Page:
Meet the tropical fruit with big (and controversial) health claims. 

Ever heard of soursop? It's not something you'll find in your typical stateside produce aisle. But this tropical fruit is used worldwide for both cooking and medicinal purposes. Here you'll learn everything you need to know about soursop, including what it tastes like, its health benefits, and how to cook and eat it. 

What Is Soursop and What Does It Taste Like?

Soursop, also known as a custard apple, guanabana, guyabano, graviola, or Brazilian paw paw, is a tropical fruit native to the American tropics. It is grown on the Annona muricata tree, and has a greenish-yellow color, prickly skin, and creamy, white flesh. 

Its taste is often described as a combination of strawberry and apple, but with a little citrus mixed in. It's most commonly found in Caribbean, South American, and Southeast Asian cuisines, where it's used as an ingredient in beverages, syrups, and ice creams and also eaten raw. 

But thanks to its numerous health benefits (more on that below), many parts of the plant are used in traditional medicine throughout Africa, the Caribbean, and South America.

Soursop Health Benefits

When it comes to its medicinal use, soursop is somewhat controversial. There's no denying this tropical fruit has some big health claims, but naysayers argue that there is only anecdotal evidence to prove its health benefits. 

Limited, test-tube studies have shown that soursop could potentially eliminate some cancer cells, although experts warn against using soursop to fight against cancer as it hasn't been studied in humans. 

Aside from its claimed cancer-fighting properties, soursop has also been shown through animal and test-tube studies to reduce blood sugar levels, reduce inflammation, and to have antibacterial properties. But once again, these properties have not been studied in humans, so it cannot yet be concluded soursop is an effective alternative to traditional medicine.  

But like many other fruits, soursop does boast high levels of antioxidants and vitamin C, which are both key to keeping a healthy immune system.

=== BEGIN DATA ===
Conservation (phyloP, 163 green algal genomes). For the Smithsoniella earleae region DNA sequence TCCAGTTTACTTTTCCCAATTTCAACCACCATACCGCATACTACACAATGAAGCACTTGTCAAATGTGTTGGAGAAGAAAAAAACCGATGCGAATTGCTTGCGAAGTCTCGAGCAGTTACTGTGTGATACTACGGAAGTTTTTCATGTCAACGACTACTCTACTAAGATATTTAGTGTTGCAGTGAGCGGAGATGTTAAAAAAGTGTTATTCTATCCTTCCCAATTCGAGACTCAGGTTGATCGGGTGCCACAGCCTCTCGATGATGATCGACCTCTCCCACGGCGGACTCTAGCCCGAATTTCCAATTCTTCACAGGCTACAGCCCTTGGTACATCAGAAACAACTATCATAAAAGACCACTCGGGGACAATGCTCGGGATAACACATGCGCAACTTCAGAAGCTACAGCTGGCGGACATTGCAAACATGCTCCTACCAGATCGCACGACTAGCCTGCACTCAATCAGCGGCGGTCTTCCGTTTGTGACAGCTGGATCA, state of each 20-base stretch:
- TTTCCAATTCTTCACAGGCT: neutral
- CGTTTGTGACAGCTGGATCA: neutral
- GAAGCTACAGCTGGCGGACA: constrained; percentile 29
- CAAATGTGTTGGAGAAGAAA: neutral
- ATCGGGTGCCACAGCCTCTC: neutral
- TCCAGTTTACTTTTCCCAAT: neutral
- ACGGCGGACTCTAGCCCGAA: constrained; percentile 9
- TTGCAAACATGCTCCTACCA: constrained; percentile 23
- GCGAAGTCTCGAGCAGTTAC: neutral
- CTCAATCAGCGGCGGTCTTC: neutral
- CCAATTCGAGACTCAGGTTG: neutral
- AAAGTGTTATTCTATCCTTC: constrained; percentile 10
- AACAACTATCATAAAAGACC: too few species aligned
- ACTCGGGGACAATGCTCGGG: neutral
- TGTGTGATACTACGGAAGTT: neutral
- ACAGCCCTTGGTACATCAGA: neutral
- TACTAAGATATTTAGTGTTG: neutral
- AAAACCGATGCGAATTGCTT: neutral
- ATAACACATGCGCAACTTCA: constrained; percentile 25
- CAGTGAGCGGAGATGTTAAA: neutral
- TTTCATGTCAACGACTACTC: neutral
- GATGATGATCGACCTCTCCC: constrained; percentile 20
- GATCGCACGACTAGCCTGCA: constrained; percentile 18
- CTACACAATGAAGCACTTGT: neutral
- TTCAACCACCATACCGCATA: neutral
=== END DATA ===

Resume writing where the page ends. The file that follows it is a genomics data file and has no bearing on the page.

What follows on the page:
The bottom line: This is a healthy fruit that, like other types of fruit, provides essential vitamins and minerals when added to your diet. But any extreme health claims, such as soursop's supposed effectiveness against cancer, cannot be confirmed without being studied in humans.

Soursop fruits at a market
Credit: Seinny Oktafena/EyeEm/Getty Images

Where to Buy Soursop

Although the fruit does grow in some warmer areas of the United States, you likely won't find soursop at commercial supermarkets or big-box stores. To buy soursop, you'll probably need to head to your local international grocery store or market.

You'll find it in the produce section along with other tropical fruits and vegetables. Ripe soursop will be more yellow than green, and soft to the touch. Store it in the fridge for up to four days. 

How to Cook and Eat Soursop

Because of its sweet flavor and creamy texture (much like that of a banana), soursop is most often used in sweet recipes rather than savory. These include beverages, smoothies, and even ice cream.

Don't know where to start? Try this Soursop Punch recipe from recipe creator jaci who says, "One of my favorite beverages when I was a little girl was made with the soursop fruit. You can use either white or brown sugar for this punch."

If you want to eat it raw, it's best to simply cut your soursop in half and scoop out the flesh with a spoon (you'll have to work around the seeds or spit them out as you go). Because of its stringy texture, soursop is going to be difficult to cut up into cubes, hence the need to scoop it out with a spoon. 

Related: Browse our entire collection of Fruit Recipes.